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Candy Waterfall

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by

Terecia Bradley

on 19 May 2014

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Transcript of Candy Waterfall

Benchmarks
Procedures
Testable Question
Experiment
Hypothesis
C4.3B Recognize that solids have a more ordered, regular arrangement of their particles than liquids and that liquids are more ordered than gases.

P2.1A Calculate the average speed of an object using the change of position and elapsed time.

P2.1B Represent the velocities for liner and circular motion using motion diagrams (arrows on strobe pictures).

P2.2A Distinguish between the variables for distance, displacement, speed, velocity, and acceleration.
The possible errors in our project might have been the scale. Sometimes, it wouldn't level out to zero. Another one would be the funnel. When we pored the substance in the funnel, it would sometimes fall out and we would loose some of them. Other times, the materials would stick in the funnel and we would have to flick the funnel.
In conclusion, the smaller particles, like the rice, flowed faster than the larger ones. The average rice flow rate was 47.8 g/s while the jelly bean's average flow rate was 10.15 g/s. The sprinkles flowed 14.9 g/s and the almonds flowed at a rate of 2.9 g/s. The fastest to flow was the rice and the slowest to flow was the almonds. The almonds were slices and were more of a flaky type solid. The rice was smaller and had a harder and more circular characteristics. The smaller and smoother the solid the better it flowed. The solids didn't flow exactly like liquids but the smaller particles flowed in a somewhat similar way of a liquid.
1.) Gather the supplies. M&M's, Rice, Sprinkles, Almonds, Peanuts, Jelly beans, Sunflower seeds and Macaroni.

2.) Cut the bottle for the funnel. Tape the bottle to a ruler for constant height for the supplies to flow.

3.) Get a scale, ruler, and calculator to calculate the mass flow rate.

4.) Measure the mass with the scale. Measure the largest and smallest dimensions with the ruler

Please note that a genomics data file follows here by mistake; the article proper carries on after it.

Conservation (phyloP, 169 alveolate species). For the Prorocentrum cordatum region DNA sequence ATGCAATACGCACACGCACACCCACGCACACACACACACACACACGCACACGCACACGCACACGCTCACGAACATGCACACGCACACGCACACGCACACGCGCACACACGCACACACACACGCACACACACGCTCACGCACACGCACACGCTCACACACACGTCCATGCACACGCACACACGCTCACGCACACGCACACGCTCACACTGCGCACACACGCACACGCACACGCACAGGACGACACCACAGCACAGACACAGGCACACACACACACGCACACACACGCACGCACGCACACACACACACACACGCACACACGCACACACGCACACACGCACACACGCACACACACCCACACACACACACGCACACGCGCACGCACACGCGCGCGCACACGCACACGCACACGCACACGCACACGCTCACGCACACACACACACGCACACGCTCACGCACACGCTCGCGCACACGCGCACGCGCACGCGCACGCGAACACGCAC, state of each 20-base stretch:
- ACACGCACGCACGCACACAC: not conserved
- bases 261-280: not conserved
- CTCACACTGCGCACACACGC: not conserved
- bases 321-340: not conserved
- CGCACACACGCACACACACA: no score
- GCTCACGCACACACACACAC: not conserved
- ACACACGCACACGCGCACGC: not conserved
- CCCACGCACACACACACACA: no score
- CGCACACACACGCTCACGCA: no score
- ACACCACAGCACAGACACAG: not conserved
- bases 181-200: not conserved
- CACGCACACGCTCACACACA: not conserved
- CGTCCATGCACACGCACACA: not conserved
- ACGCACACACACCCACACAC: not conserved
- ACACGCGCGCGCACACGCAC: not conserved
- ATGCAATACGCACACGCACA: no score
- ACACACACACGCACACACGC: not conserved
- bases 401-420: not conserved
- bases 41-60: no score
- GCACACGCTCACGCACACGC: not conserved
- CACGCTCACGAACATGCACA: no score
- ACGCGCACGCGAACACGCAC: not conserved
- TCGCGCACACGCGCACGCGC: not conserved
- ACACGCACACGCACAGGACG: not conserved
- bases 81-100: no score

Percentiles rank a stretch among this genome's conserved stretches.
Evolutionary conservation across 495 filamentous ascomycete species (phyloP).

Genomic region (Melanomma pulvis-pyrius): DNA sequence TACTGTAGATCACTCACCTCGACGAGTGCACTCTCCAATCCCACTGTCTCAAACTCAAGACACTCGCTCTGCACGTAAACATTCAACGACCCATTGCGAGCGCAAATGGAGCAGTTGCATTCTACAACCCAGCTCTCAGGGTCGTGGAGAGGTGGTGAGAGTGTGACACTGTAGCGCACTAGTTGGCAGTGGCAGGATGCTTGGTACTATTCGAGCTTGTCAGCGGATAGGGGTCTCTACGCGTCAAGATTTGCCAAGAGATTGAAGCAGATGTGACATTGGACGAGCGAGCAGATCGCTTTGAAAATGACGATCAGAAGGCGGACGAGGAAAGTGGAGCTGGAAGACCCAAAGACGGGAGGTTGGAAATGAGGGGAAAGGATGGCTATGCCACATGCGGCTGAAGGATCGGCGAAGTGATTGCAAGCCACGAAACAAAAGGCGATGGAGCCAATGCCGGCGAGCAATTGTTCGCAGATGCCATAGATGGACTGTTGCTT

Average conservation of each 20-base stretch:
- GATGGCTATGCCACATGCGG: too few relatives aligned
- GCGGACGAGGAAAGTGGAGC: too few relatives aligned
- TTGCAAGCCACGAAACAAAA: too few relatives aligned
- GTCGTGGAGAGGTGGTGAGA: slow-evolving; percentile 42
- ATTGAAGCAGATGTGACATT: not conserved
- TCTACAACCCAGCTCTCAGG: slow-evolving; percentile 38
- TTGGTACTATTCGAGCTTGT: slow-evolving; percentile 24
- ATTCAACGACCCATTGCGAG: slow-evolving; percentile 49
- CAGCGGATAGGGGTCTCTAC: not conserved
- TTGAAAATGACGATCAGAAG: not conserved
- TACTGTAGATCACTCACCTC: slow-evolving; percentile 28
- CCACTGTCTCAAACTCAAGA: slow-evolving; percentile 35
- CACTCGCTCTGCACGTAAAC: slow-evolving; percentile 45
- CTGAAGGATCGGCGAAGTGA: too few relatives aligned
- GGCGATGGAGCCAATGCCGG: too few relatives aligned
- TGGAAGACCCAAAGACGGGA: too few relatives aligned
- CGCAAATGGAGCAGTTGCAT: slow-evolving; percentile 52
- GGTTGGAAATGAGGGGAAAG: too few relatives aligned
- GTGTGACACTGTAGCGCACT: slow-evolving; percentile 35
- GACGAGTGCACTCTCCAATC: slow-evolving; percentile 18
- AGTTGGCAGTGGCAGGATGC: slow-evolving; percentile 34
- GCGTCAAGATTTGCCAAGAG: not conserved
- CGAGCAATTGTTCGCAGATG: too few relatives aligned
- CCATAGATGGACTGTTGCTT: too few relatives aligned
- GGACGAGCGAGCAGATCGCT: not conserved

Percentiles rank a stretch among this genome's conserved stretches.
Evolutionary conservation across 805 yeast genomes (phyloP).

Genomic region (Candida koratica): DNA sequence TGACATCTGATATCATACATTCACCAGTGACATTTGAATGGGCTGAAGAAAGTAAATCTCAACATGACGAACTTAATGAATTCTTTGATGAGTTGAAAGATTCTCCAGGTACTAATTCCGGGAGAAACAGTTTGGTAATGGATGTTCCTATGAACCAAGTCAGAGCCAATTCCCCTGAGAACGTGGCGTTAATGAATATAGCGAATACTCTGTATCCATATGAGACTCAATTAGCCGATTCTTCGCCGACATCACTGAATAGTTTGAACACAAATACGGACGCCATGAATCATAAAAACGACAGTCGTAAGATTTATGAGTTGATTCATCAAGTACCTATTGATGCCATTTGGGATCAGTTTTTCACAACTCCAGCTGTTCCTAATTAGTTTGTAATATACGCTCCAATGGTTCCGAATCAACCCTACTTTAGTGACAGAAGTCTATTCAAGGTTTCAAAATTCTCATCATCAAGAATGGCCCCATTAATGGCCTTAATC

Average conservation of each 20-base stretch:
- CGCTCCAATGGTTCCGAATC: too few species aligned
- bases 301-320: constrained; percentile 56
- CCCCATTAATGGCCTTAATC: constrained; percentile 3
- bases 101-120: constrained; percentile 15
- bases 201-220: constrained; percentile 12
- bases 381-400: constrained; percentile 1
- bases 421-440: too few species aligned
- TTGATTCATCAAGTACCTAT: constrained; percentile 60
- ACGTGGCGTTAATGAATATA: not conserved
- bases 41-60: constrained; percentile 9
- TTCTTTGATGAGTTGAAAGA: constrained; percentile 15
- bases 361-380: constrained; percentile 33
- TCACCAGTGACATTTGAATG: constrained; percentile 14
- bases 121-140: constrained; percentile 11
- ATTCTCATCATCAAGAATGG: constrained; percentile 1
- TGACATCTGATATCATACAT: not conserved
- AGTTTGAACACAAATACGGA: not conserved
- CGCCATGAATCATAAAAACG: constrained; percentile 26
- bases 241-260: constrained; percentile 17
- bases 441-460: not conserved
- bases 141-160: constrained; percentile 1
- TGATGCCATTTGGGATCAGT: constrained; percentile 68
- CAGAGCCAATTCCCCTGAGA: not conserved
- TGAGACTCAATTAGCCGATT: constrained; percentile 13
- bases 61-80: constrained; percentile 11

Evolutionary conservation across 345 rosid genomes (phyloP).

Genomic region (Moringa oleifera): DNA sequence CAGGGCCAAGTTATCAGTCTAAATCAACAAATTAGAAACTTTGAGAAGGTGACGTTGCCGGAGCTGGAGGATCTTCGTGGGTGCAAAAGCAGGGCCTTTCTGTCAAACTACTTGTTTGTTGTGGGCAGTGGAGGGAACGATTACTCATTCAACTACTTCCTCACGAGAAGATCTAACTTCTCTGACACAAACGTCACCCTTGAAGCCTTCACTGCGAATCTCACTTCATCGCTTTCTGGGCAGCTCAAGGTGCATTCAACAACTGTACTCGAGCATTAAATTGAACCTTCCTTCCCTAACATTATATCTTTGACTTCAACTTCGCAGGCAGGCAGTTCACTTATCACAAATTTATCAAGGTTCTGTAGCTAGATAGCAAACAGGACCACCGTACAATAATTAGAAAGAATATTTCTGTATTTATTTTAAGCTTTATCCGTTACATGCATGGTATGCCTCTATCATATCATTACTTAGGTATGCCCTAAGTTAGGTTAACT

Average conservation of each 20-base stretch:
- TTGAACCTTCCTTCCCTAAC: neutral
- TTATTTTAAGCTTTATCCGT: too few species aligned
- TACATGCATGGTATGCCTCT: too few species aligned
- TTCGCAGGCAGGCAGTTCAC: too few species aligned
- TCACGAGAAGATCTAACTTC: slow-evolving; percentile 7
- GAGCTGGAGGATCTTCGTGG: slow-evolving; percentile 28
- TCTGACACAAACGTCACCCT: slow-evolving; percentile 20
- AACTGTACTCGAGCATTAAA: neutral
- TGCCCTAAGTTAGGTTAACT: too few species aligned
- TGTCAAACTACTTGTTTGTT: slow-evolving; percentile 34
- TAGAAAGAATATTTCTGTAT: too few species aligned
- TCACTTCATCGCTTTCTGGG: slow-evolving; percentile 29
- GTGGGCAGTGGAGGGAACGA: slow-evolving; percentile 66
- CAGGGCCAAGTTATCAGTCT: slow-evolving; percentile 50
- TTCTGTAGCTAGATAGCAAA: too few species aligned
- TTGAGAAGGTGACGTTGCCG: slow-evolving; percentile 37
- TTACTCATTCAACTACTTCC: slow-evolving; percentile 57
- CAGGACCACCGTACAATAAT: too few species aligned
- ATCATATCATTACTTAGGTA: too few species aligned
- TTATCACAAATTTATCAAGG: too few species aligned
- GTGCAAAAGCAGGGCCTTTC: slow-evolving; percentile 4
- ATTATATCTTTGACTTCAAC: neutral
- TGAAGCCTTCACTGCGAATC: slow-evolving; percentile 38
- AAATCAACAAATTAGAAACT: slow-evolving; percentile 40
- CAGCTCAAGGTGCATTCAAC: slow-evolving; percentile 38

Can solids flow like liquids?
Pictures!!
During this experiment I think that the smaller particles or materials will flow like liquids or at least the same motions. And the bigger particles or materials might flow slower but they might get stuck in the bottle or the funnel.
Toni Norton & Terecia Bradley
Candy Waterfall
Citations
Conclusion & Errors
"Making A Candy Waterfall: Can Solids Flow Like Liquids?." Making A Candy Waterfall: Can Solids Flow Like Liquids?. N.p., n.d. Web. 6 May 2014.
<http://www.sciencebuddies.org/science-fair-projects/project_ideas/Phys_p091.shtml#procedure>.

5.) Come up with a small description for the object

6.) Do the experiment three times.

7.) Calculate the Mass Flow Rate for each one by using this formula.
MFR= M/T

8.) Finally, calculate the Average Flow Rate by adding all the trials' MFR and divide by 3.

Research

How It Covered Them
C4.3B- We had to realize that the solids wouldn't flow exactly like liquids because their particles are more orderly.

P2.1A- We had to figure the speed the solids went to see how it would flow.

P2.1B- We represented the velocity of which the solids flowed in the data table.

P2.2A- We distinguished between the speed and displacement of the solids.
We had to research many thing, like how to find the mass flow rate, what materials we needed, and how it related to science. The mass flow rate was the mass divided by the time. There was many materials needed in this. Like M&M's, rice, sprinkles, almonds, peanuts, jelly beans, sunflower seeds, macaroni, funnel, and a ruler.
And the more of something smaller flows better. Like rice would flow better than the jelly beans.
Full transcript